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Ri.MED Research Seminar “Caught in a NALPshell: Conformational transitions and inhibition of NLRP3” Matthias Geyer, PhD

The fifth Ri.MED Research Seminar took place on Tuesday 4th July, h 11:00, at Auletta Convegni, CNR, Via Ugo La Malfa,153 Palermo:

“Caught in a NALPshell: Conformational transitions and inhibition of NLRP3”
by Prof. Matthias Geyer, Director of the Institute of Structural Biology, University Clinics Bonn, University of Bonn, Germany

Abstract: NLRP3 is an intracellular sensor protein that when activated by a broad spectrum of exogenous and endogenous stimuli leads to inflammasome formation and pyroptosis. Its dysregulation has been linked to chronic inflammation and diseases relevant to today’s ageing society. Yet, we only begin to understand the conformational transitions of NLRP3 and the way antagonistic small molecules act. We have determined the cryo-EM structures of full-length human NLRP3 in its inactive form and bound to the inhibitor MCC950. Native NLRP3 is a decamer composed of homodimers of intertwined LRR domains that assemble back-to-back as pentamers. The effector Pyrin domain is shielded inside the decamer cage providing a safeguard mechanism against accidental activation. Binding of MCC950 considerably stabilizes the NACHT and LRR and inhibits ATPase activity. MCC950 binds with nanomolar affinity into a cleft, connecting four subdomains of the NACHT with the transition LRR. Its central sulfonylurea group interacts with the Walker A motif of the NLRP3 nucleotide-binding domain and is sandwiched between two arginines. Binding experiments demonstrate that MCC950 can be extended without loss of interaction, and that substitution of the furan moiety could be an option for the development of advanced NLRP3 inhibitors with lower hepatotoxicity. Moreover, we determined a crystal structure of NLRP3–MCC950 at 2.4 Å resolution and the tripartite NLRP3–MCC950–NEK7 complex revealing the mode of inhibition. With the determination of the binding site of this key therapeutic agent, specific targeting of NLRP3 for the treatment of autoinflammatory and autoimmune diseases and rational drug optimization is within reach.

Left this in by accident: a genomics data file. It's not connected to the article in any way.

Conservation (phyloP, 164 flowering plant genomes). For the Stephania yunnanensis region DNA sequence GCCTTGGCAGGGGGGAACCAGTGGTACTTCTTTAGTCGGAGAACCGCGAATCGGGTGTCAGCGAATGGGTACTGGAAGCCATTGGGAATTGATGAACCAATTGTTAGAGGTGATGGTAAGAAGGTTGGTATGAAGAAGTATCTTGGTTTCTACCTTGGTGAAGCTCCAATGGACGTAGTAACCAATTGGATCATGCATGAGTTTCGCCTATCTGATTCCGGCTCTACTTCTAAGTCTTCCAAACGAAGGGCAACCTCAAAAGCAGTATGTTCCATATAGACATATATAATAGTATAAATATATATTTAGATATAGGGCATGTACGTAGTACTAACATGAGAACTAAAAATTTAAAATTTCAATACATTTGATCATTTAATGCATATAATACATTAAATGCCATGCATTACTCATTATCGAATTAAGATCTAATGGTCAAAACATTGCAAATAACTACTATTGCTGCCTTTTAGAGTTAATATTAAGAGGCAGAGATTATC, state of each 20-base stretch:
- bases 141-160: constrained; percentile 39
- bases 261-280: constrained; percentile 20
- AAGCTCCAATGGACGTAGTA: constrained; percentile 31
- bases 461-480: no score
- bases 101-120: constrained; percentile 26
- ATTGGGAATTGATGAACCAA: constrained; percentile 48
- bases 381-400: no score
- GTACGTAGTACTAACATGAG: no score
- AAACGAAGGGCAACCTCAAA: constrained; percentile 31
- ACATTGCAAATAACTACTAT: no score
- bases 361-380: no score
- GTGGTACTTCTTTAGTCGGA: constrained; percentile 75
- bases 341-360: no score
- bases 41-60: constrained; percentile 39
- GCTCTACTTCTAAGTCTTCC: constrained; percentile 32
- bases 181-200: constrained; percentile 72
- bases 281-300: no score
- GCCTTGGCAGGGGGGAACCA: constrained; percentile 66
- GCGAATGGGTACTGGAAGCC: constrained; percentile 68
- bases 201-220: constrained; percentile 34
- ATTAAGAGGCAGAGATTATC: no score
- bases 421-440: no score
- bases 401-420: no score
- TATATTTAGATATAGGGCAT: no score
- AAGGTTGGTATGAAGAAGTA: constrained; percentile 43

Biosketch: Matthias Geyer studied Physics in Kiel, Bonn, and Heidelberg and graduated in Biophysics at the Max Planck Institute for Medical Research in Heidelberg. Working in the department of Kenneth C. Holmes he was trained in structural biology with an emphasis on nucleotide-binding proteins. In 1999 he moved as a research assistant to the HHMI laboratory of Matija Peterlin at UCSF. Coming back to Germany, he spent 10 years as an independent research group leader within the Max Planck Society, working at the Max Planck Institute of Molecular Physiology, Dortmund, and the Research Center caesar, Bonn. He obtained the habilitation in biochemistry from the Medical Faculty at Heidelberg University. In 2014, he joined the Institute of Innate Immunity headed by Eicke Latz at the University of Bonn, setting up a research department in biochemistry and structural biology. Since 2015, he is a core member of the excellence cluster ImmunoSensation and appointed to the Cluster Chair of Structural Immunology. In 2017, Matthias Geyer became the founding director and chair of the Institute of Structural Biology at the Medical Faculty of the University of Bonn.
Dr. Geyer is using a broad range of biochemical methods to determine protein–protein interactions as well as the interaction to lipids, nucleic acids, and small molecular ligands. His laboratory is applying X-ray crystallography, NMR spectroscopy, and electron microscopy for the structural analysis of protein complexes. His group investigates the activation and formation of the inflammasome, the regulation of eukaryotic transcription, and the remodelling of the actin cytoskeleton.


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